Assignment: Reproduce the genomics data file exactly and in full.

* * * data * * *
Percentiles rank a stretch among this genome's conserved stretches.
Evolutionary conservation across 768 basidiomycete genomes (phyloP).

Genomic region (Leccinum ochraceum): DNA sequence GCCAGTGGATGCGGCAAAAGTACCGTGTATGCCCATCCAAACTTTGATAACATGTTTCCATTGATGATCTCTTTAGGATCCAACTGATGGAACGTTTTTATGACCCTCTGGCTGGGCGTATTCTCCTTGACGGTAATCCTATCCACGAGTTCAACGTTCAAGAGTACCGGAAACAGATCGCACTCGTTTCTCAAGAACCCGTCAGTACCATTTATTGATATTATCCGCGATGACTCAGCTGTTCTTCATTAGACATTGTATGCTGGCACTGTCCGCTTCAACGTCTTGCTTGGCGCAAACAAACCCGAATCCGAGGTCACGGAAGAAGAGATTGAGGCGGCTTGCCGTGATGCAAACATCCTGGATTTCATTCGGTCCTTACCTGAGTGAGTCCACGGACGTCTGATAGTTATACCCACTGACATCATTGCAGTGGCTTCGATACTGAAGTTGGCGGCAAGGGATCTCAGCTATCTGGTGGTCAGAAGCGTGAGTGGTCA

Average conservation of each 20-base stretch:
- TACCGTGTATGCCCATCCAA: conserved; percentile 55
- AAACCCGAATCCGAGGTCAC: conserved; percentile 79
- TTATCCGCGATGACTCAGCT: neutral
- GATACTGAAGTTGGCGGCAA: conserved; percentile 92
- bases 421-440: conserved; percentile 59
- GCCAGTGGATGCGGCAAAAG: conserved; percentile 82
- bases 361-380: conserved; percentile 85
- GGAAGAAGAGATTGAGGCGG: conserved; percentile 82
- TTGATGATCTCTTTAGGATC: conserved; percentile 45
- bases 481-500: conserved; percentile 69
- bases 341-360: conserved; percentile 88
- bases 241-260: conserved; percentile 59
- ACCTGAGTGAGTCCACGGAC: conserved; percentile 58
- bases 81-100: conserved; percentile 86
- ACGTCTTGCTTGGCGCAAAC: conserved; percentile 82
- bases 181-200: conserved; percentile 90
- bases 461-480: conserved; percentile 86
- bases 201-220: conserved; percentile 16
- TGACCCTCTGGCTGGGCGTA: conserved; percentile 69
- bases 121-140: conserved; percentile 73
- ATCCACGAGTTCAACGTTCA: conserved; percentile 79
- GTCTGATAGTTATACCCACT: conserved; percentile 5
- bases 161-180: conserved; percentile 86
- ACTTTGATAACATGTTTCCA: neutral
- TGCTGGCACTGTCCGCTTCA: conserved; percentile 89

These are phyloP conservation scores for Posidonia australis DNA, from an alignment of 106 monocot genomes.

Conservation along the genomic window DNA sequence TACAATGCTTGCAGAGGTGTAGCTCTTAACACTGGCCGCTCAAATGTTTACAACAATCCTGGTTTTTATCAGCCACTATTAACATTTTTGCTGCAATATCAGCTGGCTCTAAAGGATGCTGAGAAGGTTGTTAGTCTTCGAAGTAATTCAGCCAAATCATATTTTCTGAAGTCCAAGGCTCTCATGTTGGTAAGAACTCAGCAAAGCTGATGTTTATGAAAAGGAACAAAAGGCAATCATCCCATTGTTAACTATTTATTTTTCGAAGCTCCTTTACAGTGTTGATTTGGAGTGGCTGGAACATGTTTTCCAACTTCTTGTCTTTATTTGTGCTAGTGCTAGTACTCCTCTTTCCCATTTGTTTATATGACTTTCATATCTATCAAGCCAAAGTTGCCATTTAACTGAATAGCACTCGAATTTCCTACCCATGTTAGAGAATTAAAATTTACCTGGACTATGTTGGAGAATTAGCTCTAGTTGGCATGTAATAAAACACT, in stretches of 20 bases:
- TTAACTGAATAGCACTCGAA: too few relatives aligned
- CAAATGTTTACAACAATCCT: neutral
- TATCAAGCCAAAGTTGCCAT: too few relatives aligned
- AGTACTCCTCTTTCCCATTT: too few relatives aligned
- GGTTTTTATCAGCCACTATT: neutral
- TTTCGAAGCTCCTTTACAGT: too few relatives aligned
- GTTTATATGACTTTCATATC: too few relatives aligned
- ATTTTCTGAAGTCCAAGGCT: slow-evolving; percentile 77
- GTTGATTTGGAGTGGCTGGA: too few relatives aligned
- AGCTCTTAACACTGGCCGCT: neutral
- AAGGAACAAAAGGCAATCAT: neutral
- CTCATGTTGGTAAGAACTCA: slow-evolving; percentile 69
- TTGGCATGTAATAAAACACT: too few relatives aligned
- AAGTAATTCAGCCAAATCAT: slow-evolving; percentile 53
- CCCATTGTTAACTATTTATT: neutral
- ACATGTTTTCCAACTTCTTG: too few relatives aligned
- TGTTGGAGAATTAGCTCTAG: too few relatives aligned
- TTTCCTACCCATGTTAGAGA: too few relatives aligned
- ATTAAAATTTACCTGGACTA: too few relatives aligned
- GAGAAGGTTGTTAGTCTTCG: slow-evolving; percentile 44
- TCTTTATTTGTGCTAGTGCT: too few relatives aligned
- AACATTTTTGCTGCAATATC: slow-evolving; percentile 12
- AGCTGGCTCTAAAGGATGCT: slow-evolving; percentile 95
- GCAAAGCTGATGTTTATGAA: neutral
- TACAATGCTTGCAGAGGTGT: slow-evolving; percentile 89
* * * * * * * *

Percentiles rank a stretch among this genome's conserved stretches.
Evolutionary conservation across 768 basidiomycete genomes (phyloP).

Genomic region (Leccinum ochraceum): DNA sequence GCCAGTGGATGCGGCAAAAGTACCGTGTATGCCCATCCAAACTTTGATAACATGTTTCCATTGATGATCTCTTTAGGATCCAACTGATGGAACGTTTTTATGACCCTCTGGCTGGGCGTATTCTCCTTGACGGTAATCCTATCCACGAGTTCAACGTTCAAGAGTACCGGAAACAGATCGCACTCGTTTCTCAAGAACCCGTCAGTACCATTTATTGATATTATCCGCGATGACTCAGCTGTTCTTCATTAGACATTGTATGCTGGCACTGTCCGCTTCAACGTCTTGCTTGGCGCAAACAAACCCGAATCCGAGGTCACGGAAGAAGAGATTGAGGCGGCTTGCCGTGATGCAAACATCCTGGATTTCATTCGGTCCTTACCTGAGTGAGTCCACGGACGTCTGATAGTTATACCCACTGACATCATTGCAGTGGCTTCGATACTGAAGTTGGCGGCAAGGGATCTCAGCTATCTGGTGGTCAGAAGCGTGAGTGGTCA

Average conservation of each 20-base stretch:
- TACCGTGTATGCCCATCCAA: conserved; percentile 55
- AAACCCGAATCCGAGGTCAC: conserved; percentile 79
- TTATCCGCGATGACTCAGCT: neutral
- GATACTGAAGTTGGCGGCAA: conserved; percentile 92
- bases 421-440: conserved; percentile 59
- GCCAGTGGATGCGGCAAAAG: conserved; percentile 82
- bases 361-380: conserved; percentile 85
- GGAAGAAGAGATTGAGGCGG: conserved; percentile 82
- TTGATGATCTCTTTAGGATC: conserved; percentile 45
- bases 481-500: conserved; percentile 69
- bases 341-360: conserved; percentile 88
- bases 241-260: conserved; percentile 59
- ACCTGAGTGAGTCCACGGAC: conserved; percentile 58
- bases 81-100: conserved; percentile 86
- ACGTCTTGCTTGGCGCAAAC: conserved; percentile 82
- bases 181-200: conserved; percentile 90
- bases 461-480: conserved; percentile 86
- bases 201-220: conserved; percentile 16
- TGACCCTCTGGCTGGGCGTA: conserved; percentile 69
- bases 121-140: conserved; percentile 73
- ATCCACGAGTTCAACGTTCA: conserved; percentile 79
- GTCTGATAGTTATACCCACT: conserved; percentile 5
- bases 161-180: conserved; percentile 86
- ACTTTGATAACATGTTTCCA: neutral
- TGCTGGCACTGTCCGCTTCA: conserved; percentile 89

These are phyloP conservation scores for Posidonia australis DNA, from an alignment of 106 monocot genomes.

Conservation along the genomic window DNA sequence TACAATGCTTGCAGAGGTGTAGCTCTTAACACTGGCCGCTCAAATGTTTACAACAATCCTGGTTTTTATCAGCCACTATTAACATTTTTGCTGCAATATCAGCTGGCTCTAAAGGATGCTGAGAAGGTTGTTAGTCTTCGAAGTAATTCAGCCAAATCATATTTTCTGAAGTCCAAGGCTCTCATGTTGGTAAGAACTCAGCAAAGCTGATGTTTATGAAAAGGAACAAAAGGCAATCATCCCATTGTTAACTATTTATTTTTCGAAGCTCCTTTACAGTGTTGATTTGGAGTGGCTGGAACATGTTTTCCAACTTCTTGTCTTTATTTGTGCTAGTGCTAGTACTCCTCTTTCCCATTTGTTTATATGACTTTCATATCTATCAAGCCAAAGTTGCCATTTAACTGAATAGCACTCGAATTTCCTACCCATGTTAGAGAATTAAAATTTACCTGGACTATGTTGGAGAATTAGCTCTAGTTGGCATGTAATAAAACACT, in stretches of 20 bases:
- TTAACTGAATAGCACTCGAA: too few relatives aligned
- CAAATGTTTACAACAATCCT: neutral
- TATCAAGCCAAAGTTGCCAT: too few relatives aligned
- AGTACTCCTCTTTCCCATTT: too few relatives aligned
- GGTTTTTATCAGCCACTATT: neutral
- TTTCGAAGCTCCTTTACAGT: too few relatives aligned
- GTTTATATGACTTTCATATC: too few relatives aligned
- ATTTTCTGAAGTCCAAGGCT: slow-evolving; percentile 77
- GTTGATTTGGAGTGGCTGGA: too few relatives aligned
- AGCTCTTAACACTGGCCGCT: neutral
- AAGGAACAAAAGGCAATCAT: neutral
- CTCATGTTGGTAAGAACTCA: slow-evolving; percentile 69
- TTGGCATGTAATAAAACACT: too few relatives aligned
- AAGTAATTCAGCCAAATCAT: slow-evolving; percentile 53
- CCCATTGTTAACTATTTATT: neutral
- ACATGTTTTCCAACTTCTTG: too few relatives aligned
- TGTTGGAGAATTAGCTCTAG: too few relatives aligned
- TTTCCTACCCATGTTAGAGA: too few relatives aligned
- ATTAAAATTTACCTGGACTA: too few relatives aligned
- GAGAAGGTTGTTAGTCTTCG: slow-evolving; percentile 44
- TCTTTATTTGTGCTAGTGCT: too few relatives aligned
- AACATTTTTGCTGCAATATC: slow-evolving; percentile 12
- AGCTGGCTCTAAAGGATGCT: slow-evolving; percentile 95
- GCAAAGCTGATGTTTATGAA: neutral
- TACAATGCTTGCAGAGGTGT: slow-evolving; percentile 89